The current bankruptcy law contains protection for your pension and retirement accounts. If you file for Chapter 7 or Chapter 13, you should be able to keep both with a few limitations.

Plans Not Included in Bankruptcy (No Exemption Required)
Certain plans are considered “excluded” from the bankruptcy estate, which means you get to keep them. These type of plans don’t come under control of the trustee, so technically you do not need to claim them as exempt. However, some attorneys choose to list them under your exempt property.

With a few exceptions, the amount that is protected is unlimited.

  • 401(k)s
  • 403(b)s
  • IRAs (SEP and SIMPLE)
  • Pension and retirement plans qualified under ERISA
  • Government retirement plans under IRC 414(d)
  • Keoghs
  • Profit-sharing, money-purchase and defined-benefit plans
  • Deferred compensation plans under IRC 576
  • Tax-deferred annuity plans under IRC 403(b)


There are a few limitations for traditional and Roth IRAs. For those two types of accounts, the amount the bankruptcy court can’t touch is limited to $1,245,475 per person. If you have more than this amount in your combined accounts, the court can take the excess to pay back your creditors.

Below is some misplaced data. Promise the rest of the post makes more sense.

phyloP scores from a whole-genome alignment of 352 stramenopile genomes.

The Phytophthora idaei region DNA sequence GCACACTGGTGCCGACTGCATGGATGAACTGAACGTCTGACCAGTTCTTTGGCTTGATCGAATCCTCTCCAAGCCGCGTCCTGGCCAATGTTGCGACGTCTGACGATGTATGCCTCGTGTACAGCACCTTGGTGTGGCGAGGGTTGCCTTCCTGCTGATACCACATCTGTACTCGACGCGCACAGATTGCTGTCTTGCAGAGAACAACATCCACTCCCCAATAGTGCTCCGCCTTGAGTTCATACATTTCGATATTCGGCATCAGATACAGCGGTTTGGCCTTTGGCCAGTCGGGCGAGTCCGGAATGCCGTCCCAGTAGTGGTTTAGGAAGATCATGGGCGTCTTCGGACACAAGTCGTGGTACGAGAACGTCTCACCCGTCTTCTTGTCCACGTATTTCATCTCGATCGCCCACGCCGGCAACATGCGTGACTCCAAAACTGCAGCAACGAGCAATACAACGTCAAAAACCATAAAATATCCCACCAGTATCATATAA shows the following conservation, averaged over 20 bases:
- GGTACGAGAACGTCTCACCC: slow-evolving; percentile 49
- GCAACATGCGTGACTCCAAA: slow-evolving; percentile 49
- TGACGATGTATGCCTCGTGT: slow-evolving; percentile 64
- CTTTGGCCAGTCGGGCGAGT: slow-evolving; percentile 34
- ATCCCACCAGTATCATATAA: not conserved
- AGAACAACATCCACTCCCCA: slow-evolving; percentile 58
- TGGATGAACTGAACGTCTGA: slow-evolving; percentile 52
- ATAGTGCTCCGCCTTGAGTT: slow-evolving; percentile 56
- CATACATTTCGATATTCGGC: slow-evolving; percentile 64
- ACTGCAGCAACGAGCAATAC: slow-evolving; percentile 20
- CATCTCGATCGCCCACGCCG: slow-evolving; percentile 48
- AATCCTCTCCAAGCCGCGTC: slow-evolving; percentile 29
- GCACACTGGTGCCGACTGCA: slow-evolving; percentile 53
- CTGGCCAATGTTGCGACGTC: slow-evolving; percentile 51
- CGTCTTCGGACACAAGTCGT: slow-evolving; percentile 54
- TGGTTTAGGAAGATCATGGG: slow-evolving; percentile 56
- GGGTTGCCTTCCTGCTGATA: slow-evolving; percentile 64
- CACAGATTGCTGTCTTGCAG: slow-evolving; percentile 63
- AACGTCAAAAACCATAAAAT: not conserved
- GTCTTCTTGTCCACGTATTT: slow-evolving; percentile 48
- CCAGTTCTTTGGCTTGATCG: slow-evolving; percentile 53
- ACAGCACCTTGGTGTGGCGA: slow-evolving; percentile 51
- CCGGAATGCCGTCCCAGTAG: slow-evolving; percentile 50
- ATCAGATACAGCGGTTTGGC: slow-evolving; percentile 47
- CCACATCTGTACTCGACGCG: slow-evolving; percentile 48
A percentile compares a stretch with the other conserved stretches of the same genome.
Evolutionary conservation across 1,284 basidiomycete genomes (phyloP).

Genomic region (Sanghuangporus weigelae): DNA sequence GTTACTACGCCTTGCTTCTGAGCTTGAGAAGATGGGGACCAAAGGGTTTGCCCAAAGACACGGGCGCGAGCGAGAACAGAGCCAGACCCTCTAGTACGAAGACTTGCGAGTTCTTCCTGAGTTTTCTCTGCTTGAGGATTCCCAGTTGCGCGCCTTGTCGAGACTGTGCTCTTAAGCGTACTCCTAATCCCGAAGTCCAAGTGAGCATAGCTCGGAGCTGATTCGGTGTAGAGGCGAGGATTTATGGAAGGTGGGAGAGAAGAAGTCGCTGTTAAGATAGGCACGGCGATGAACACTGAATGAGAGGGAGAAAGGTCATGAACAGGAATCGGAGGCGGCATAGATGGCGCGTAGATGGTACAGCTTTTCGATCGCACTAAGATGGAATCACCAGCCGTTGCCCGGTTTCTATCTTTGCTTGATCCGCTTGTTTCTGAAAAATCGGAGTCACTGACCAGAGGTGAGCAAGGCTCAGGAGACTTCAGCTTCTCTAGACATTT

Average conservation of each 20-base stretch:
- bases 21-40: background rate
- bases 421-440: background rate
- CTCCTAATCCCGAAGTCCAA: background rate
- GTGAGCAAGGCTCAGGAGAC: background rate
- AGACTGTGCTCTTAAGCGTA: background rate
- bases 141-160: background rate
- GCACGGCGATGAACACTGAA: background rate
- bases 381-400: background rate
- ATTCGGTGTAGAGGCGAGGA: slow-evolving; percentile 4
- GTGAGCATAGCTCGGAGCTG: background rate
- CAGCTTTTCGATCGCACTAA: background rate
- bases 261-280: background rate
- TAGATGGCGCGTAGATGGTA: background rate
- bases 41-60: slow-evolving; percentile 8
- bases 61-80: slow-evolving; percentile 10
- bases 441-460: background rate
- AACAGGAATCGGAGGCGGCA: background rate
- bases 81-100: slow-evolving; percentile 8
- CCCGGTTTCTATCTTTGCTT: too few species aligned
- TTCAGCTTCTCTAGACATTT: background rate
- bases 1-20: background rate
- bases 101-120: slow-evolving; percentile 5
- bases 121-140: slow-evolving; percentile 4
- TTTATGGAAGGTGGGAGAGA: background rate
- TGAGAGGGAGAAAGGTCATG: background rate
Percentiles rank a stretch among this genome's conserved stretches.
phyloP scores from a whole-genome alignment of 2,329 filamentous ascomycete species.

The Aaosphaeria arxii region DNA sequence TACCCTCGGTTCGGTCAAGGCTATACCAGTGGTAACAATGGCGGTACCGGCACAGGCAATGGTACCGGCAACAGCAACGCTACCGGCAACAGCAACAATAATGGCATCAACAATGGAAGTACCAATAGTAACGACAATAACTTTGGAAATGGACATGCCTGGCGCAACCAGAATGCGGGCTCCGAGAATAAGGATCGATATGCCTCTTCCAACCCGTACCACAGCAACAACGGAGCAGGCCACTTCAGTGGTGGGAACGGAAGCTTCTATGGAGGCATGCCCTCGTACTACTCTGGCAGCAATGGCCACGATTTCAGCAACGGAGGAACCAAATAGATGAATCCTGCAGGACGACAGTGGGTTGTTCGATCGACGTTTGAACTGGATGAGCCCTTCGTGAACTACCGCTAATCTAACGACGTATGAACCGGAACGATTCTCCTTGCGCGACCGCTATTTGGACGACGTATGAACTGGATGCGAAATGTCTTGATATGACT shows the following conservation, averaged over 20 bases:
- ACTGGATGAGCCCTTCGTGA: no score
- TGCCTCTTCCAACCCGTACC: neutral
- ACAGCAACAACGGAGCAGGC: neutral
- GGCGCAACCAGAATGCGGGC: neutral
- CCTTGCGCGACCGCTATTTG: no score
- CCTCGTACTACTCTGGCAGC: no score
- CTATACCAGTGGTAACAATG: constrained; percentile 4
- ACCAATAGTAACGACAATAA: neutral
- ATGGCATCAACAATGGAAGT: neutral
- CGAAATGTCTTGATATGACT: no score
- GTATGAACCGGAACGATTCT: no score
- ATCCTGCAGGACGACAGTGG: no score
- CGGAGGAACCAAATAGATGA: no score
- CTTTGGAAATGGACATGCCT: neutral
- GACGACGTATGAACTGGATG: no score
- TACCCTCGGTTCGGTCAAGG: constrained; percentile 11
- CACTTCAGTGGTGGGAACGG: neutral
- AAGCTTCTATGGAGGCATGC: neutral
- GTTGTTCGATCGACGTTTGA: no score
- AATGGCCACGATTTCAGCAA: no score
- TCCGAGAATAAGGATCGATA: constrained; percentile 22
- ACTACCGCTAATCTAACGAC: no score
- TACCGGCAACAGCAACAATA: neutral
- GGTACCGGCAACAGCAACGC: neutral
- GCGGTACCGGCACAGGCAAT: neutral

Additionally, employee stock purchase plans and some inherited IRAs may not qualify for an exemption.

Bankruptcy law is complicated, and you want a top Kansas City lawyer to help you with your case. Call us today at 816-842-6200 to speak with an attorney. Or you can click here to email us and schedule your free consultation.

Jason C. Amerine
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President and Owner, Castle Law Office of Kansas City